In the third and final section of the fabulously helpful, intensely practical book Same Lake, Different Boat, Stephanie Hubach makes direct application to the Church. Part three of this blog review will cover chapters 10 through 12, and I will reserve a final post for the concluding chapter.
Quoting from Matthew 23:23-24 in chapter 10, the author urges us to apply Jesus' emphasis on "justice, mercy and faithfulness."
Justice "does not promote compensation of the 'poor' at the expense of the 'great,' but calls for the restoration of a level playing field with regard to the treatment of both groups. The goal is not to show partiality to anyone, but fairness to all... not to convey that people with special needs are somehow God's special people--those who are due extraordinary rights and privileges [but] to restore a fair and respectful treatment of every person as a unique individual created in the image of God" (155). "The antithesis [or opposite] of justice is oppression--the holding down of another--through the use of power ina way that is immoral and inequitable...either actively or passively" (ibid). But she tempers her challenge to those who neglect justice with a warning to those of us who are passionate about advocating for persons with disabilities: "Don't let the callousness of others cause your own heart to become hard or self-righteous. Peaceful change comes through a posture of humility" (158).
Mercy, according to St. Gregory of Nyssa is "a voluntary sorrow which enjoins itself to the suffering of another" (qtd 159). Stephanie points out this definition does not say "others in general--but another--a single, individual, unique, and precious person" (161). Well spoken, Steph!
Faithfulness, finally, is an "unwavering, personal commitment for the duration" reflective of God's faithfulness demonstrated via loyal love.
Chapter 11 discusses God's beautiful design for "unity in diversity" (171). This chapter is chock full of Scripture and then gives practical applications for Christian education (which Stephanie broadens to include Sunday School and other teaching times in a Christian setting, not just formal instruction in a private school setting). Implementing some alliteration, she goes on to discuss applications for Community Life (helping make social connections within the Body), Corporate Worship (urging us to rethink how we define a "disruption," Caring, allowing those with disabilities to Contribute to the life of the Body.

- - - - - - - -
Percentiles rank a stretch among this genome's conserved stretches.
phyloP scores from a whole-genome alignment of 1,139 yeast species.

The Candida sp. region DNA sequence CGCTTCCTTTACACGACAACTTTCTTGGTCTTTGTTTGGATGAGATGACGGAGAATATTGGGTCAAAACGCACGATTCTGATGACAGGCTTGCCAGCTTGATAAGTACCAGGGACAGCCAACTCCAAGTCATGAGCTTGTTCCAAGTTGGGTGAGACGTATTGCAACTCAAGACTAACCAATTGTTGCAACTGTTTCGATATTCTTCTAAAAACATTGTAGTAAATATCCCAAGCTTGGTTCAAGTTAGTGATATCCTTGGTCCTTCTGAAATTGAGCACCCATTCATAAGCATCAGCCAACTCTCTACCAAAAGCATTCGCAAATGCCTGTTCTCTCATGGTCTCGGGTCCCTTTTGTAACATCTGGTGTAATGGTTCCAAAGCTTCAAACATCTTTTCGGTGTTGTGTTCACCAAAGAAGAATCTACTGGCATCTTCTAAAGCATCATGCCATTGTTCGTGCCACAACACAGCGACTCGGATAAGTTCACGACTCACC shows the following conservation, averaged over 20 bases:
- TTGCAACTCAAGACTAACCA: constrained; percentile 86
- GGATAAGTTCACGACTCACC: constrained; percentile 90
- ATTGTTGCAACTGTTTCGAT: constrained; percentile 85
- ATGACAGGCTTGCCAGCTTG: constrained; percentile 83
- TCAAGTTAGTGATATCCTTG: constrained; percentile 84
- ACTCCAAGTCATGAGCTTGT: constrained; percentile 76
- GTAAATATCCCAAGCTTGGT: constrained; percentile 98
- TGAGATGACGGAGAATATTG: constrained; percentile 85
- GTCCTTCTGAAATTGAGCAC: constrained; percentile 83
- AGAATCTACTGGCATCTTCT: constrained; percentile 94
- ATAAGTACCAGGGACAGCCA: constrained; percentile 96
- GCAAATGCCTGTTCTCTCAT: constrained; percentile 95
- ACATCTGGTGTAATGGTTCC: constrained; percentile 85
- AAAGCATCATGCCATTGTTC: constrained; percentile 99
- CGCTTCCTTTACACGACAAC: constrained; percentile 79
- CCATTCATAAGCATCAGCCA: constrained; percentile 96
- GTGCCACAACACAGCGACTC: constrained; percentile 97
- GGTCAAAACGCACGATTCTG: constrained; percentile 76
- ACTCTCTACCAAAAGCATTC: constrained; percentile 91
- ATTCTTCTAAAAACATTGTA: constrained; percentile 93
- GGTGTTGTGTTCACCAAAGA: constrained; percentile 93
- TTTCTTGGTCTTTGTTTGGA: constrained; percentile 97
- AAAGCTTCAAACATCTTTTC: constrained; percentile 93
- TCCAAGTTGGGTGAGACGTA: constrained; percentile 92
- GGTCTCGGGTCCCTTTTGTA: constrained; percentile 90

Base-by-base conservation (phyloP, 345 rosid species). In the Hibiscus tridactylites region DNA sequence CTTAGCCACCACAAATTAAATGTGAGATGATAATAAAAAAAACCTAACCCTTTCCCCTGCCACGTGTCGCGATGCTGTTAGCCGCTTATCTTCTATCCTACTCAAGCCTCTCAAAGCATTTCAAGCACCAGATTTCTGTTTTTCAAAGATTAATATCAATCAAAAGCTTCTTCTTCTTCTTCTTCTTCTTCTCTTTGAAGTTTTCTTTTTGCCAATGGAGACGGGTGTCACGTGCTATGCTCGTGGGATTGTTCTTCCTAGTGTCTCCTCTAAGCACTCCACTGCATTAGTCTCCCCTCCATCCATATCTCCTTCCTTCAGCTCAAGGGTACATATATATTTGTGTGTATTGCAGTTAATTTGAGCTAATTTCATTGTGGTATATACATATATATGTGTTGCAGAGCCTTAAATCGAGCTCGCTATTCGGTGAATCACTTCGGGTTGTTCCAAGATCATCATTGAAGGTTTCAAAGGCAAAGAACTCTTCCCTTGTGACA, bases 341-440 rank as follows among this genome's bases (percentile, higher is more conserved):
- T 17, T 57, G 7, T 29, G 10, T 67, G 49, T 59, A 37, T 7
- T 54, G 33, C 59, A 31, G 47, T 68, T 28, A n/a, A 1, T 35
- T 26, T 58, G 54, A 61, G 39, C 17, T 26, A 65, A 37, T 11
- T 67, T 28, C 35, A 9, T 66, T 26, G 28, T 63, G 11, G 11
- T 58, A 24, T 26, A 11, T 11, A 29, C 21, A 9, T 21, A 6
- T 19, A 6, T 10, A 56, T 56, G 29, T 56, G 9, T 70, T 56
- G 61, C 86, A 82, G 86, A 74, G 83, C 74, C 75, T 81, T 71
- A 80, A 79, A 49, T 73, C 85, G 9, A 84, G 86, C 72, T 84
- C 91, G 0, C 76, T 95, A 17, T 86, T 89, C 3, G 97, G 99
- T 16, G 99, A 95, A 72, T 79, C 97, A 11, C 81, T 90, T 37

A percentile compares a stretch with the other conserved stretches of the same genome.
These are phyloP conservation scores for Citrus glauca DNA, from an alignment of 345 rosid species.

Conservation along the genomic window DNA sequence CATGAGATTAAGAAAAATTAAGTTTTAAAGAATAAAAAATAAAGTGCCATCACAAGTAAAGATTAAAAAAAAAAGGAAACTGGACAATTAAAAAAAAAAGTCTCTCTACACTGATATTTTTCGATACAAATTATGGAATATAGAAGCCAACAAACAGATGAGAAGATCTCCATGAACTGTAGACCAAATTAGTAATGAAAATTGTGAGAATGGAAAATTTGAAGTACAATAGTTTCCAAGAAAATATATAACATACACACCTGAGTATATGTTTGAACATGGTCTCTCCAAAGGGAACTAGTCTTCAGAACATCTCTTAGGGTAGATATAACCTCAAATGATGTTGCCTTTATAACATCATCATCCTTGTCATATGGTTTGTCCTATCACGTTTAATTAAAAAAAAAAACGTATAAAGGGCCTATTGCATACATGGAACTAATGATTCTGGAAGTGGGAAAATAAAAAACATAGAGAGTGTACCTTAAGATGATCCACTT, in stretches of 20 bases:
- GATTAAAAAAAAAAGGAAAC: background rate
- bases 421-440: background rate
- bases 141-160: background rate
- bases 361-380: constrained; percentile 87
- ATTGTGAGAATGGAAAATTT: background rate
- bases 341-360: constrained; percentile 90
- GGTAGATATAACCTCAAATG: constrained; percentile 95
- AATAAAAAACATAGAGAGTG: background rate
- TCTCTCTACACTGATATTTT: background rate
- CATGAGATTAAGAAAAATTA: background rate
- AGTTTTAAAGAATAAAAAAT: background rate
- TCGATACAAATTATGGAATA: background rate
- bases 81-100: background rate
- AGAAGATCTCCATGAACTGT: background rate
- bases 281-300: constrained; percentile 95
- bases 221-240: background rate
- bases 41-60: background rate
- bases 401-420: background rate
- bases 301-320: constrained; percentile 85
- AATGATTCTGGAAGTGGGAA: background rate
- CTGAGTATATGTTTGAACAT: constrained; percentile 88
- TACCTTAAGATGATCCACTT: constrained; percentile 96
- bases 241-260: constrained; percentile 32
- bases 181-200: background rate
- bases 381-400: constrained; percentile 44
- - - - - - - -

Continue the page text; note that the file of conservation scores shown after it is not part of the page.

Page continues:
"It takes wisdom to know how to implement those principles effectively" (188). But "graciously engaging individuals and their families in justice, mercy, and faithfulness [is not necessarily] straightforward. [If it were, chapter 12] would be titled 'On Rules: What Every Church Should Do.' Instead, it is aptly titled, 'On Wisdom: Questions Every Church Should Answer'" and asks the following questions: "whom do we help?", "how much do we help?", "when do we help?", "how do we help?", "from where do we help?", and "with what attitude do we help?". This chapter was incredibly helpful for thinking through philosophy of ministry in general, not just disability ministry. For example, my heart was pricked in thinking through some times in our church's inner-city ministry with the following quote: "Carrying around an overinflated view of ourselves and one that lacks genuine respect, we will likely create more harm than good as we condescend to the person who is, quite literally, the 'object' of our ministry" (206). It is so important that we are worshiping with not just to. And that we are ministering from a posture of grace, realizing how great grace has been necessarily bestowed on each of us.
May each of us prayerfully consider the applications and how to answer the questions God has brought to our minds and hearts.